This review outlines the significance of the Rho/ROCK pathway in IS and SCI and the involvement of ncRNAs in the Rho/ROCK pathway in their pathophysiology, which has been reported recently.

2. Rho/ROCK Pathway

Rho is inactive when bound to GDP while becoming active when bound to GTP via guanine exchange factors (GEP). GTP-bound activated Rho activates its downstream effector, ROCK. ROCK is a serine/threonine kinases family and includes two isoforms: ROCK1 and ROCK2 [9]. ROCK 1 transcript is prominently expressed in non-neuronal tissues, while ROCK 2 is present more abundantly in the brain and skeletal muscle [9]. Activated ROCK then phosphorylates multiple downstream effectors, including myosin light chain (MLC), myosin light chain phosphatase (MLCP), LIM kinase, ezrin/radixin/moesin (ERM), collapsin response mediator protein 2 (CRMP2), adducin, and so on. As a result, ROCK regulates smooth muscle contraction, cytoskeletal rearrangement via stress fiber formation, focal adhesion, actin filament stabilization, growth cone collapse, and actin network assembly (Figure 1) [10,11,12]. ROCK is also involved in apoptosis via the cleavage of caspase-3 or granzyme B [12]. Furthermore, the inhibition of ROCK significantly reduced focal adhesion and stress fiber formation induced by Thy-1 (CD90) in astrocytes, suggesting the importance of the Rho/ROCK pathway in the processes involved in neuron-glia communication in the brain [13]. The Rho/ROCK pathway contributes to many pathological conditions such as cardiovascular diseases, cancer, neurological diseases, Alzheimer’s disease, IS, and SCI [14,15,16].

3. Noncoding RNAs

MiRNAs are endogenously expressed small-noncoding RNAs consisting of 20–22 nucleotides that regulate gene expression at a posttranscriptional level through their interaction with the 3′-untranslated region (UTR) of the target messenger RNAs (mRNAs) [17]. MiRNAs are first transcribed from genomic DNA and then transcribed into primary RNA (pri-RNA) by RNA polymerase II. The pri-RNA is several thousand base pairs long and consists of at least one hairpin loop. This hairpin loop is recognized and cleaved by the endonuclease Drosha to generate precursor miRNAs (pre-miRNAs) with the help of the double-stranded RNA-binding protein DiGeorge syndrome critical region 8 (DGCR8) [18,19,20]. Pre-miRNAs are transported from the nucleus to the cytoplasm by the intervention of exportin-5. Pre-miRNAs are cleaved by endoribonuclease Dicer to form a duplex of biologically active mature miRNA strands in the cytoplasm [21,22,23]. MiRNAs regulate various cellular functions, including neuronal development, differentiation, synaptic plasticity, proliferation, and metabolism [24]. Previous studies have shown that miRNAs are deeply involved in stroke pathology through oxidative stress, neuroinflammation, apoptosis, and vascular endothelial damage [25,26].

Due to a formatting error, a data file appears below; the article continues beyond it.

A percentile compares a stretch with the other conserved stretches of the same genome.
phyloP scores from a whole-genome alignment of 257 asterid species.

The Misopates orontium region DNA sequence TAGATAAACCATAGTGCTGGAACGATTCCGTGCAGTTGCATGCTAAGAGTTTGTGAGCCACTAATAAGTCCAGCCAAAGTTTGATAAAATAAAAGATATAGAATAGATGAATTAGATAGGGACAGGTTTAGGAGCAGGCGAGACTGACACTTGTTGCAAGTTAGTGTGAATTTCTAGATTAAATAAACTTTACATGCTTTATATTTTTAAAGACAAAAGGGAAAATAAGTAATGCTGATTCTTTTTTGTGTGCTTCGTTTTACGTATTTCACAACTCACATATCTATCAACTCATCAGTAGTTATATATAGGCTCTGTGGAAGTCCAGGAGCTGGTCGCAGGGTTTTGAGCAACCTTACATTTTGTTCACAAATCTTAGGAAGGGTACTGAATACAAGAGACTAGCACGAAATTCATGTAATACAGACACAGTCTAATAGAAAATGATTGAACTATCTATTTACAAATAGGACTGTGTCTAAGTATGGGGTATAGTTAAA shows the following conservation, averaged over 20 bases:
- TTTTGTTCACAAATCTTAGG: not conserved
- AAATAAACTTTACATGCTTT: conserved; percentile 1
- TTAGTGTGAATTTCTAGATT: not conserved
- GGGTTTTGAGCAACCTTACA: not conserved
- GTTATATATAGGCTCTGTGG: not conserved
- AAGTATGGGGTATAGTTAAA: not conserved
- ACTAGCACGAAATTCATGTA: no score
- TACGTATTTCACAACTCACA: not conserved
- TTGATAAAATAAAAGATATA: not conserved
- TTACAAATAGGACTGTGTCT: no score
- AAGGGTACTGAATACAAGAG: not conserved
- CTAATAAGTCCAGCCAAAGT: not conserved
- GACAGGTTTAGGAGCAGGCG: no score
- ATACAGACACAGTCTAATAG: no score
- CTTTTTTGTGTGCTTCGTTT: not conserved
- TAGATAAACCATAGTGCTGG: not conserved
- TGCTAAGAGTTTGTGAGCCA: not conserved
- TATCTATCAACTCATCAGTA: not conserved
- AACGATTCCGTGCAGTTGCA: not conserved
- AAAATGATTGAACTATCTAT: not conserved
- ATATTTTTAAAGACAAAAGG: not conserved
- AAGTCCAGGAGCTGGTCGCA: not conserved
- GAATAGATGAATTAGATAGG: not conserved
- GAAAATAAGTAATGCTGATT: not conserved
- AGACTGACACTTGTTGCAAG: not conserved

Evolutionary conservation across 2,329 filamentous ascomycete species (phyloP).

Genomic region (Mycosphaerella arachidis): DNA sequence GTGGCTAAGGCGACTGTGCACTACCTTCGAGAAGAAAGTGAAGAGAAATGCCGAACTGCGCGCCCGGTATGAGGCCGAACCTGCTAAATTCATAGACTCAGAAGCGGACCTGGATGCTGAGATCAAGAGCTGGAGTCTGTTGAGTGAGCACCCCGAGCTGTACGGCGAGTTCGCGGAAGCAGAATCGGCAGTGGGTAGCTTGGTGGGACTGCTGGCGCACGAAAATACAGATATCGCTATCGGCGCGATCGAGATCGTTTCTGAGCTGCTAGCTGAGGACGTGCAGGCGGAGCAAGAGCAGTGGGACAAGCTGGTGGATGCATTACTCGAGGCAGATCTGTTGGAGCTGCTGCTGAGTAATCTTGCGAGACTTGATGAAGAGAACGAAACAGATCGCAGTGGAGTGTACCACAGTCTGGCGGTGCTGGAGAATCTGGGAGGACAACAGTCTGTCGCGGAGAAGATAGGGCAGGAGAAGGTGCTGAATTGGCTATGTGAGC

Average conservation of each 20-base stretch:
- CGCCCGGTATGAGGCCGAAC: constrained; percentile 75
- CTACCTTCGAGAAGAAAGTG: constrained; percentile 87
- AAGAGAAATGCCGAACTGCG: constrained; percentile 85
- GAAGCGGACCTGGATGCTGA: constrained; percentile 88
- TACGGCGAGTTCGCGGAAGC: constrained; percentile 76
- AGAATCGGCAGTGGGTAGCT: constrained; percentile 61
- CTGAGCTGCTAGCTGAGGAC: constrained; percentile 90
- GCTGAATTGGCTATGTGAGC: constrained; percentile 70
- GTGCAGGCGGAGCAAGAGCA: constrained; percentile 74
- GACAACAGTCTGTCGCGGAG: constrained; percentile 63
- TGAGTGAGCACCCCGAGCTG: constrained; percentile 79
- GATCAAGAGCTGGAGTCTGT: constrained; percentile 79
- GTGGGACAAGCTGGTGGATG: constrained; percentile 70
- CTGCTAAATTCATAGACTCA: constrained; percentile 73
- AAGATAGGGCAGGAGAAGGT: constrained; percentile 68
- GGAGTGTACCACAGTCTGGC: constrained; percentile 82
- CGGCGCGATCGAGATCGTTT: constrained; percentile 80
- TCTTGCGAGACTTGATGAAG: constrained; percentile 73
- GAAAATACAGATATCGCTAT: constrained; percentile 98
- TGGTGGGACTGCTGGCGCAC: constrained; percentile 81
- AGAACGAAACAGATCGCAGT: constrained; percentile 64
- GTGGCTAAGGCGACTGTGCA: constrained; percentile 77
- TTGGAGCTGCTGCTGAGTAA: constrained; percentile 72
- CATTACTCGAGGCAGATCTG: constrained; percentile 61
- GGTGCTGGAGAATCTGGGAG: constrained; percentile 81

LncRNAs are a family of ncRNAs comprising more than 200 nucleotides that regulate gene expression via various mechanisms [27]. Recent studies revealed that lncRNAs act as competing endogenous RNAs (ceRNAs) that sponge specific miRNAs to regulate gene expressions.

4. Pathophysiology of IS

Strokes are a significant cause of disability and mortality worldwide, resulting in more than 6 million deaths each year [28]. It is estimated that 80% of strokes are ischemic strokes, 15% are hemorrhagic strokes, and the remaining 5% have unknown causes [29]. IS occurs by the cessation of the blood supply to the brain. In an IS, the oxygen and energy supply to the neurons is deprived, causing them to stop functioning after a few seconds and undergo structural changes after only 2 min [30]. Following ischemia, the depletion of glucose and oxygen to the neurons causes the lack of adenosine triphosphate (ATP), then ion pump failure occurs. The imbalance of ion concentrations inside and outside the cells causes cytotoxic edema, releasing excitatory neurotransmitters such as glutamate and aspartate [31,32]. Oxygen depletion leads to anaerobic metabolism, resulting in metabolic acidosis. All these events contribute to necrosis. While severe ischemia occurs in the ischemic core, causing neuronal cell necrosis, the surrounding penumbra region cells are partially injured, with the potential to be salvaged [33]. However, cerebral ischemia induces an ischemic cascade that also causes neuronal death in the penumbra region.